Posted by mrb430 11:32 Archived in USA Tagged montana redlodge Comments (0)

Another Epic Drive - Beartooth Pass and Dead Indian Pass


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Bearthooth Highway from Red Lodge to the Pass

Beartooth Pass is one of the most epic drives I've ever done. This was at least the third time I've done it but it took A LOT of patience to finally get through it with Scott this time. We had intended to take it from Big Sky over to Red Lodge, passing through a part of Yellowstone on our way. Unfortunately, this area had the most snow in ages this year and although Montana got their side open to the border by the target of Memorial Day Weekend, Wyoming didn't...and didn't...and didn't. They finally got their side open on June 1st. In their defense, there was a lot of snow on their side!
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The road starts out pretty benign, traveling into the valley. But then you start to climb...and climb...and climb through switchback after switchback.
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I think it was about here where I had to turn the wheel over to Scott. I had intended to drive so he could take it all in but it seems I've developed a fear of falling off the side of a cliff!
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See those switchbacks down there! Those were the EASY ones!
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Vista Point and the Hell Roaring Plateau
Finally, you reach the first real stopping point at Vista Point to look out over the Hell Roaring Plateau.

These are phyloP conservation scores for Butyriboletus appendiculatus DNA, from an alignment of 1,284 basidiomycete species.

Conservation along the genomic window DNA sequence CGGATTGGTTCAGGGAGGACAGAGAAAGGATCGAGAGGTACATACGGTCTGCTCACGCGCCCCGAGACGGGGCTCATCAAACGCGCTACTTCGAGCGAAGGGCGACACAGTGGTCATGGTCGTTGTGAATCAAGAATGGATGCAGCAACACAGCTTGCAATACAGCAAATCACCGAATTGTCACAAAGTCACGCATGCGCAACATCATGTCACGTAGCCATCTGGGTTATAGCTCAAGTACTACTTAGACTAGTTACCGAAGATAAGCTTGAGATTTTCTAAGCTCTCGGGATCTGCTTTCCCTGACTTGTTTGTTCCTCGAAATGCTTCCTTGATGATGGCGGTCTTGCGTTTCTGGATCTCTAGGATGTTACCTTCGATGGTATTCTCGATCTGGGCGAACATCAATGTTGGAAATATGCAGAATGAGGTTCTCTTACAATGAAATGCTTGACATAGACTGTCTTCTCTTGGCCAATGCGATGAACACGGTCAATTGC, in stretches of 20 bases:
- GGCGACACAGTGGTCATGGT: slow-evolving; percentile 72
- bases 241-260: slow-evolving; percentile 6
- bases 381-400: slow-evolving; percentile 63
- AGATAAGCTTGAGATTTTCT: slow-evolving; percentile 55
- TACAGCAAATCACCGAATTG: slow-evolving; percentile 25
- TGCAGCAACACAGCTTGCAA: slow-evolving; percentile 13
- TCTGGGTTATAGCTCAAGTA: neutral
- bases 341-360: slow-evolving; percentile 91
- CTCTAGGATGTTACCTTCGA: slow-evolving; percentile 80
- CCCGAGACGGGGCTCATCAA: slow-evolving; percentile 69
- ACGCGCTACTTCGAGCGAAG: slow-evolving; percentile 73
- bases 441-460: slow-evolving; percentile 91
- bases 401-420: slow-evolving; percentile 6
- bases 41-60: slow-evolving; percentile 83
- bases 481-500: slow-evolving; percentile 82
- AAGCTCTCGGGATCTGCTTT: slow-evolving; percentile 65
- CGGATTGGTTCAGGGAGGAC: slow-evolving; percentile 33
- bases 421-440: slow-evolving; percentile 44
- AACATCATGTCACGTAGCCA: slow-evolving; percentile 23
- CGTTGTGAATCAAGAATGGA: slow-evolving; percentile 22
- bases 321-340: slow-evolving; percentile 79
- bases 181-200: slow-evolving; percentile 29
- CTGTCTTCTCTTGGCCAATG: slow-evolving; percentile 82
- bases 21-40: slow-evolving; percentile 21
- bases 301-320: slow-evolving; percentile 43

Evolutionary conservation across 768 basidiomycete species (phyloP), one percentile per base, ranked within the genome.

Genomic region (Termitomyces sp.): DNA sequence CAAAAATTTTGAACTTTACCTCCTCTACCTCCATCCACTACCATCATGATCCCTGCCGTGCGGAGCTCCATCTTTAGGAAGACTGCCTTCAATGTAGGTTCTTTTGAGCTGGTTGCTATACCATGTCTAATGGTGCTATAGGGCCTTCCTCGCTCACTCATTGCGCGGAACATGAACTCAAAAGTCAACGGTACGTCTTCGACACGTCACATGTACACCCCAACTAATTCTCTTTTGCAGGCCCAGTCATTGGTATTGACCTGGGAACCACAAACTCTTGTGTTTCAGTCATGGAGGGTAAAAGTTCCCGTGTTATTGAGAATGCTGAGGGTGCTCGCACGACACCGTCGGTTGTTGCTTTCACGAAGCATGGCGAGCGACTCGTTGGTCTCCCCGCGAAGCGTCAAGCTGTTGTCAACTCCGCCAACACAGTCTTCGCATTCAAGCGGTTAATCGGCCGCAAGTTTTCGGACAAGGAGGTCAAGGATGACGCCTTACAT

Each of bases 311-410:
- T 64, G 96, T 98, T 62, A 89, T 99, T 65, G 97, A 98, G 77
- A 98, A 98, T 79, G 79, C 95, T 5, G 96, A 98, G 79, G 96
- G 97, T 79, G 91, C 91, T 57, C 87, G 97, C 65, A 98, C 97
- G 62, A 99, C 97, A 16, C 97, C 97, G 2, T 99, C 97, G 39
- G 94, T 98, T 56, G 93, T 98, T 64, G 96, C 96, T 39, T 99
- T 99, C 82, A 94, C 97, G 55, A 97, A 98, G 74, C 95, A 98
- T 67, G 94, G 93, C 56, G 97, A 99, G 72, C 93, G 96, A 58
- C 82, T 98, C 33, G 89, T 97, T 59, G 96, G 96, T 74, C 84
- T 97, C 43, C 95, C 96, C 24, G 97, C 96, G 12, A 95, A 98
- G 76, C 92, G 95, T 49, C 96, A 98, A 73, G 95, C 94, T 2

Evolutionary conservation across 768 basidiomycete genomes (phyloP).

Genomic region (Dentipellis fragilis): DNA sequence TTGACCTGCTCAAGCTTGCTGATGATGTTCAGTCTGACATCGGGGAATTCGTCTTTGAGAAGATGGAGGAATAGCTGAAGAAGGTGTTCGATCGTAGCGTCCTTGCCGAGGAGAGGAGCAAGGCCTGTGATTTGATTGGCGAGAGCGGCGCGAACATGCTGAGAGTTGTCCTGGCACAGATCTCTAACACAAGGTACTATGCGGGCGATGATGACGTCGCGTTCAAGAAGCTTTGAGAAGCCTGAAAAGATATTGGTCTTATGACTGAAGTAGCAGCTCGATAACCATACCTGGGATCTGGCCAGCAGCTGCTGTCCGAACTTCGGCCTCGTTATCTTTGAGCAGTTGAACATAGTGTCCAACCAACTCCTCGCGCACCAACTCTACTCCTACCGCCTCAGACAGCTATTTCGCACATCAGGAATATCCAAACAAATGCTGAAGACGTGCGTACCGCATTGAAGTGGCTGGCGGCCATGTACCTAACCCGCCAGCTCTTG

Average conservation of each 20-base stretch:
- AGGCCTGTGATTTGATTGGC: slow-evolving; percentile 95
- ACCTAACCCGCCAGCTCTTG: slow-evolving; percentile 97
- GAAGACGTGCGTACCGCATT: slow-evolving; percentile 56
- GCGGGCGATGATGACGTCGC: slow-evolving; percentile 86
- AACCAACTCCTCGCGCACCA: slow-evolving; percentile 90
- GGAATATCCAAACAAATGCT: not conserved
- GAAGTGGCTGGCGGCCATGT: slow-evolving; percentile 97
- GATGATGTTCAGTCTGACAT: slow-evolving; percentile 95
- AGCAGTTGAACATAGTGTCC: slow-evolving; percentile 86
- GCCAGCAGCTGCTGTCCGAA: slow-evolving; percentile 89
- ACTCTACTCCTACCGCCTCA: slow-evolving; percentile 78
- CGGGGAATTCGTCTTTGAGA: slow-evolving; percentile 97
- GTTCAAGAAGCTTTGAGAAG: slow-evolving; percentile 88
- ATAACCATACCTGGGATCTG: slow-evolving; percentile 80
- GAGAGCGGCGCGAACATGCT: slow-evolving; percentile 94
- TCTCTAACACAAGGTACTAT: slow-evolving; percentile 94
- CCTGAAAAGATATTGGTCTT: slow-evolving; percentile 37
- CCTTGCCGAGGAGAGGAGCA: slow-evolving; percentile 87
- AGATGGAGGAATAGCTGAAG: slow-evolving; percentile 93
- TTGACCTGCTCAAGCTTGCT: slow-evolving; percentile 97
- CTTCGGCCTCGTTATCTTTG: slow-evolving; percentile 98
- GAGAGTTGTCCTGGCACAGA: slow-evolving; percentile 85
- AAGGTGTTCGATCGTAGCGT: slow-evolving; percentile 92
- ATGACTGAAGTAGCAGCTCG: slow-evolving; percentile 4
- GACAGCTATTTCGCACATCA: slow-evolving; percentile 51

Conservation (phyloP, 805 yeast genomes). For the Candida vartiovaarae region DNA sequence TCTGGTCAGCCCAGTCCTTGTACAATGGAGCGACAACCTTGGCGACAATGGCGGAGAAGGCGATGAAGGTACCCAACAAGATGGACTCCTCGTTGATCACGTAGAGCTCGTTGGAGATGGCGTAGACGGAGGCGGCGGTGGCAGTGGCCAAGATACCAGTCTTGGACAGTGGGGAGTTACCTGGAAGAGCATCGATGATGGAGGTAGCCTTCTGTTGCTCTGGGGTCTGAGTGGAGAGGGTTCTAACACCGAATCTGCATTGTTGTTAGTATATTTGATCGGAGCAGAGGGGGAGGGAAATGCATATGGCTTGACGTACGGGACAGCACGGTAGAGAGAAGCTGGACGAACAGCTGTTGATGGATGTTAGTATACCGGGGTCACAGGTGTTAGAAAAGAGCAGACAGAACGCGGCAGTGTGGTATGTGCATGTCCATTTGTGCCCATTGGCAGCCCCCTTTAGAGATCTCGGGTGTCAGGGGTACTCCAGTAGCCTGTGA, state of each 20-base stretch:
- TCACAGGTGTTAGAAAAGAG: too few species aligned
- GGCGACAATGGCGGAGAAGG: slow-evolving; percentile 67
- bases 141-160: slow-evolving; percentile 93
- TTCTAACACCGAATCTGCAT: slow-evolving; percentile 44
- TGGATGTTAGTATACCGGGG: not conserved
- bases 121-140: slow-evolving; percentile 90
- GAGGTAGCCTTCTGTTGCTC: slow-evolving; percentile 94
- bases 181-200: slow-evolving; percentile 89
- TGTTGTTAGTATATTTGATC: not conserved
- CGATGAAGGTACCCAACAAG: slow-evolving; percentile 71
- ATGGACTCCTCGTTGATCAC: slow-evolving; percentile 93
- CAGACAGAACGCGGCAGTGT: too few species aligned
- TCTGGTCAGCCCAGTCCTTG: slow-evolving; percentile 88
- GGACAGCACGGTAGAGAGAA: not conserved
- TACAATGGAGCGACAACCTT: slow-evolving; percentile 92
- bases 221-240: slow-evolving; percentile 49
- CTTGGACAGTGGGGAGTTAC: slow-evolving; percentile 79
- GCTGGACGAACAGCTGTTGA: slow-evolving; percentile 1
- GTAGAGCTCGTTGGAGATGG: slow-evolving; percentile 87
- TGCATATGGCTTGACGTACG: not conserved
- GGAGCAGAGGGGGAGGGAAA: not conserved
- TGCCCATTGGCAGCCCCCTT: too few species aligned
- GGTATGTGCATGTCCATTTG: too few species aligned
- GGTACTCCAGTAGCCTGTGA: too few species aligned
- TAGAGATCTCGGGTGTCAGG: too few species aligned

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And you are welcomed by these cute little guys scampering around the rocks! "Hell roaring you say? We call it home!"
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45th Parallel
After reaching the high alpine plateau at the state line, and having found some of all that snow everyone is talking about you reach the 45th Parallel.
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Halfway between the North Pole and the Equator is an obvious "selfie moment".
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Gardner Lake
Gardner Lake is the first of many alpine lakes to come. It's a beautiful spot and our first chance to get out and walk around and of course the first thing I notice is all of the wildflowers! The tenacity of these little alpine gems is amazing! Especially given the temperature had dropped to about 50 degrees and the wind was whipping about 20 miles an hour!
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The Bear's Tooth
Did you know there is actually a Bear's Tooth Mountain on the Beartooth Highway? I didn't. See that pointy peak? That's the one most people agree is "the tooth".
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West Summit - 10,947'
The road keeps climbing and the snow gets deeper and deeper, the wind blows harder and harder, and the temperatures get colder and colder and then you reach the summit! At this point I do still have my travel dress on but also a t-shirt, leggings, a wool sweater, and a Goretex jacket!